Global financial markets have been hit with a bout of volatility in the past few weeks, shaken by the prospect of an escalation of the U.S. – China trade war and an economic slowdown. Oil prices have gyrated on the news.
Even as the markets have steadied a bit, and the U.S. mulls ways to de-escalate the trade war, the recent strengthening of the U.S. dollar – which is not unrelated to the market selloff – remains a headwind for both crude oil and for the health of the global economy.
Dollar strength looms over financial markets
President Trump’s announcement that the U.S. would impose another round of tariffs on China beginning in September was the proximate cause of recent flare-up of financial and economic concerns, but the slowdown has been unfolding for quite some time. In late July, the U.S. Federal Reserve cut interest rates for the first time since the global financial crisis a decade ago, a dramatic U-turn from the rate hikes seen over the last few years and an admission that economic cracks were becoming more apparent.
An interest rate cut would normally lead to a depreciation of the dollar, but markets had largely baked in a reduction into their baseline assumptions. In fact, Fed Chairman Jerome Powell’s press remarks about how everyone should not assume the central bank was embarking upon an extended period of rate cutting led to disappointment. Instead of a jolt, the action and the comments allowed economic concerns to fester.
President Trump announced a proposed tariff increase on $300 billion worth of Chinese imports, a move that caused oil prices to plunge by more than 7 percent in a single day
Only a day later, President Trump announced a proposed tariff increase on $300 billion worth of Chinese imports, a move that caused oil prices to plunge by more than 7 percent in a single day amid heightened concerns about a global economic recession. In the following days, sensing the fallout, the Trump administration delayed at least some of the tariffs until the end of the year.
However, the trade war has contributed to turmoil in currency markets that may be difficult to undo. Despite the Fed rate cut and the tariff announcement, the dollar strengthened. Just as important was the fact that China allowed its currency to weaken in order to offset some of the damage from American tariffs. The yuan weakened to about 7 to 1 to the dollar, its weakest point since before the global financial crisis in 2008.
China’s yuan is a critically important currency to global economy, and its depreciation produced ripple effects in short order. A few days after the yuan was allowed to weaken, a cascade of interest rate cuts cropped up around the world. The central banks of New Zealand, India and Thailand all cut their rates in an attempt to head off a dangerous appreciation of their currencies relative to the yuan. Currencies are interconnected, so a move by one causes gyrations in others. In this sense, central banks around the world have no choice but to react to decisions made in Washington and Beijing as the trade war marches on. On August 15, Mexico’s central bank lowered its interest rate.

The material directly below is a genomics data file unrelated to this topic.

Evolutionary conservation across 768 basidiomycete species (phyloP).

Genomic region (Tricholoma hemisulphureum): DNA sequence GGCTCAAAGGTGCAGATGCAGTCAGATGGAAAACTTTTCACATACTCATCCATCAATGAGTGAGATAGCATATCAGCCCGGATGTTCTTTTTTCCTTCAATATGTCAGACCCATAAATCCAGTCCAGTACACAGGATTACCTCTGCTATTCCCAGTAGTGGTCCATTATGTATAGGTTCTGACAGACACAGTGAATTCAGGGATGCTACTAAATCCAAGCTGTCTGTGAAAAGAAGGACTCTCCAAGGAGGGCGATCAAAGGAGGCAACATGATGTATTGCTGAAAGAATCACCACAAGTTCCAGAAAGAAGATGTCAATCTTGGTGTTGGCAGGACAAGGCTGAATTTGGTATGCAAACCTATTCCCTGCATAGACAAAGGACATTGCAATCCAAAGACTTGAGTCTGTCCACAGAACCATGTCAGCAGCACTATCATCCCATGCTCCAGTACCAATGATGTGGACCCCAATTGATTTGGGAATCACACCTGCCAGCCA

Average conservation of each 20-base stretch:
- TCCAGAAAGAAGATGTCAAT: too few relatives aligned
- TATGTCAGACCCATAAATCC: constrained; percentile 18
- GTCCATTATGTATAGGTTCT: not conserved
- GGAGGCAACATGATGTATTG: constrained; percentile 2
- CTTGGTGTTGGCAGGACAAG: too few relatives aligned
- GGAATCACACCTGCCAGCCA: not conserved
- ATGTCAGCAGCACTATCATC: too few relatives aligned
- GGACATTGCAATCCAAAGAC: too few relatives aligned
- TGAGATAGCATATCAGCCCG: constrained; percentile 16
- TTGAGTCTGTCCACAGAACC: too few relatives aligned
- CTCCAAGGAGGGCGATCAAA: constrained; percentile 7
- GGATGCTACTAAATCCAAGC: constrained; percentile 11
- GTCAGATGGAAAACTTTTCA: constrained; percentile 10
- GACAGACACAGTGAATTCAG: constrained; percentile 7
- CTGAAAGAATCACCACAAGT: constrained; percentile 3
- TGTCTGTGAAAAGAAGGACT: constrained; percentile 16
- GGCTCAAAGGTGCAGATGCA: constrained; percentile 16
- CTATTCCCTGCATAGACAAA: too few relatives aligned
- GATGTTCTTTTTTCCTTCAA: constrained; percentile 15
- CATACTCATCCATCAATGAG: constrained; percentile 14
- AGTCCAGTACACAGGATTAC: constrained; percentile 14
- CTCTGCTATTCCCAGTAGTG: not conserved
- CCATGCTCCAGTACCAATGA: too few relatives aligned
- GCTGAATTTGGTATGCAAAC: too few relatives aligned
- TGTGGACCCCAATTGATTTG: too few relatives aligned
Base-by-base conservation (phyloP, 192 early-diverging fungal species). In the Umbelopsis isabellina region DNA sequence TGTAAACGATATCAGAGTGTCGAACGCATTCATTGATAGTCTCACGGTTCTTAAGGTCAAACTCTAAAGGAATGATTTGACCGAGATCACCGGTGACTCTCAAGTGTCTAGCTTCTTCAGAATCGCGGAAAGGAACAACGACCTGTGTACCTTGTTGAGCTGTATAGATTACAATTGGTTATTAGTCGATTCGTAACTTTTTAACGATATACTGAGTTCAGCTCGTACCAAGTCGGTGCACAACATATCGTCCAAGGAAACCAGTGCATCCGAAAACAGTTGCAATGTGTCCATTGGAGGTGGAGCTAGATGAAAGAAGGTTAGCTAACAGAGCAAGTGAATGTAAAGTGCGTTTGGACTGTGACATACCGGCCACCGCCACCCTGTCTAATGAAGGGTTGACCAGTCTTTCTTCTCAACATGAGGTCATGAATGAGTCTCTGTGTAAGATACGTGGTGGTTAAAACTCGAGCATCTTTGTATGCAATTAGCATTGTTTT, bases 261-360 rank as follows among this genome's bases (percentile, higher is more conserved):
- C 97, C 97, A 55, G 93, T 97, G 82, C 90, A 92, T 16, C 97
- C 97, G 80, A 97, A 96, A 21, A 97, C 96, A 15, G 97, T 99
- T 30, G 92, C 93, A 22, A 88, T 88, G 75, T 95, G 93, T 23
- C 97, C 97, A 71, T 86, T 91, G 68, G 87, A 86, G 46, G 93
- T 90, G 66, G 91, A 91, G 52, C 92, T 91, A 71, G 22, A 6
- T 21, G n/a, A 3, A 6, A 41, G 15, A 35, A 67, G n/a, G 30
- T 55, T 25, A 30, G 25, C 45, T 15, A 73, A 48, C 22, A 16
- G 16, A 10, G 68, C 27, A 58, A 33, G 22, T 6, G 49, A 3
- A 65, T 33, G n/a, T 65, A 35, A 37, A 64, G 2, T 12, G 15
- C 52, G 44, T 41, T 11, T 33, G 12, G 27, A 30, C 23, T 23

Roughly 30 countries have cut interest rates this year. The last time that so many central banks cut their rates or considered some version of monetary stimulus was in the midst of the global financial crisis a decade ago, according to the New York Times, citing data from Refinitiv.
As governments scramble to weaken their currencies, one after the other, the dollar strengthens further
As governments scramble to weaken their currencies, one after the other, the dollar strengthens further. The ICE Dollar Index is up 11 percent since early 2018.
There is a self-reinforcing aspect to the currency maneuvers. As other currencies depreciate, they become less attractive to investors, who flee into the U.S. dollar for safety, thereby strengthening the greenback further. This dynamic means that the dollar can see upward pressure amid, and even because of, financial uncertainty.
While a strong dollar is not uniformly a bad thing, it is a major obstacle to U.S. exporters. It is also a serious headwind to companies, consumers and governments around the world, who face more expensive dollar-denominated debt. As emerging markets come under pressure, their currencies can see yet more downward pressure. “The escalation in trade tensions following the sharp [yuan] devaluation increases downside risks to the mild recovery in activity that we expect in 2H19,” Goldman Sachs wrote in a note on August 7.
Ultimately, the U.S. Federal Reserve is now under intense pressure, and may be forced to cut interest rates again. That is especially true as China has allowed the yuan to weaken since the Fed’s last action a few weeks ago.
Moreover, if and when tariffs go into effect, China’s currency will face further headwinds. If the yuan weakens even more relative to the dollar, perhaps significantly past the 7:1 ratio, it “would lead to another bout of volatility locally as corporates and investors have generally assumed that this level will hold and would have to adjust their hedges,” Bank of America Merrill Lynch wrote in a note. “On the heels there would also likely be angry ‘currency war’ rhetoric from Washington.” Financial markets are already showing signs of being “nervous about this,” BofA said.
Crude oil, which is priced in dollars (along with a whole host of other commodities), becomes significantly more expensive when the dollar strengthens. That cuts into demand and ultimately pushes down crude prices. The problem for oil is that demand has already weakened significantly, with repeated downward revisions by the major energy forecasters. The International Energy Agency slashed its demand growth forecast once again to 1.1 million barrels per day for 2019, a figure that could turn out to be overly optimistic given the looming trade war escalation and ongoing currency volatility.